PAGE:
The Dopaminergic Midbrain Mediates an Effect of Average Reward on Pavlovian Vigor

Rigoli, F., Chew, B., Dayan, P. & Dolan, R.J. (2016). The Dopaminergic Midbrain Mediates an Effect of Average Reward on Pavlovian Vigor. Journal of Cognitive Neuroscience, 28(9), pp. 1303-1317. doi: 10.1162/jocn_a_00972

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Abstract

Dopamine plays a key role in motivation. Phasic dopamine response reflects a reinforcement prediction error (RPE), whereas tonic dopamine activity is postulated to represent an average reward that mediates motivational vigor. However, it has been hard to find evidence concerning the neural encoding of average reward that is uncorrupted by influences of RPEs. We circumvented this difficulty in a novel visual search task where we measured participants' button pressing vigor in a context where information (underlying an RPE) about future average reward was provided well before the average reward itself. Despite no instrumental consequence, participants' pressing force increased for greater current average reward, consistent with a form of Pavlovian effect on motivational vigor. We recorded participants' brain activity during task performance with fMRI. Greater average reward was associated with enhanced activity in dopaminergic midbrain to a degree that correlated with the relationship between average reward and pressing vigor. Interestingly, an opposite pattern was observed in subgenual cingulate cortex, a region implicated in negative mood and motivational inhibition. These findings highlight a crucial role for dopaminergic midbrain in representing aspects of average reward and motivational vigor.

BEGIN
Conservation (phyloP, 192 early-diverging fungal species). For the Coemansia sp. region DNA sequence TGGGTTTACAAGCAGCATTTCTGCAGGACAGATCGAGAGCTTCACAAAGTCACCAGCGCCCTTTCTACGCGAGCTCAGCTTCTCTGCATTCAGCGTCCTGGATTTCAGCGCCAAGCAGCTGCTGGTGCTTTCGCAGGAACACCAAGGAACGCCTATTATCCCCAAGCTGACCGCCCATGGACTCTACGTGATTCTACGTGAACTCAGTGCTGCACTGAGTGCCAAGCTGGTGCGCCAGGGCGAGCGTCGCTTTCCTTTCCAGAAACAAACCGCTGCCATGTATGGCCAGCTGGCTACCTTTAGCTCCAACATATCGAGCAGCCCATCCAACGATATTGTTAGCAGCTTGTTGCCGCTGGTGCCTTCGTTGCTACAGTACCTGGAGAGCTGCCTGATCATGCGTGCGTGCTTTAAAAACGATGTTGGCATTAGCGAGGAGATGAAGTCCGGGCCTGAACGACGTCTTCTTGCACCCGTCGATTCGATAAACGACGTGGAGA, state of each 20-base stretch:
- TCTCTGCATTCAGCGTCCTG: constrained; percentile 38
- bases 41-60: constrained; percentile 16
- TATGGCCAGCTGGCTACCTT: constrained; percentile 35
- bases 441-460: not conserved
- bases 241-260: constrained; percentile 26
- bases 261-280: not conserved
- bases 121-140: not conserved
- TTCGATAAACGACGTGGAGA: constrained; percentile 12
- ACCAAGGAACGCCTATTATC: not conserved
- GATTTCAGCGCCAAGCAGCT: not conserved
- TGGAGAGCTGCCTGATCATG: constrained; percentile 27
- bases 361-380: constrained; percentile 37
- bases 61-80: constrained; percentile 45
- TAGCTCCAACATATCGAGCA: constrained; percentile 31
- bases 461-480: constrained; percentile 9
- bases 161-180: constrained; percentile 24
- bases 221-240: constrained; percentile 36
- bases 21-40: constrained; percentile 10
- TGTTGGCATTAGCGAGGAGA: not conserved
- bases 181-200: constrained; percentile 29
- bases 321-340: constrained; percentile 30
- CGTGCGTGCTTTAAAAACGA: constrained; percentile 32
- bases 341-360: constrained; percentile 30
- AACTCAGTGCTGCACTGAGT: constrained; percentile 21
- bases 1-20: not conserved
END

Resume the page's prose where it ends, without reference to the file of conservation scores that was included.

Item Type: Article
Additional Information: © 2016 Massachusetts Institute of Technology
Subjects: B Philosophy. Psychology. Religion > BF Psychology
Divisions: School of Social Sciences > Department of Psychology
URI: http://openaccess.city.ac.uk/id/eprint/16679

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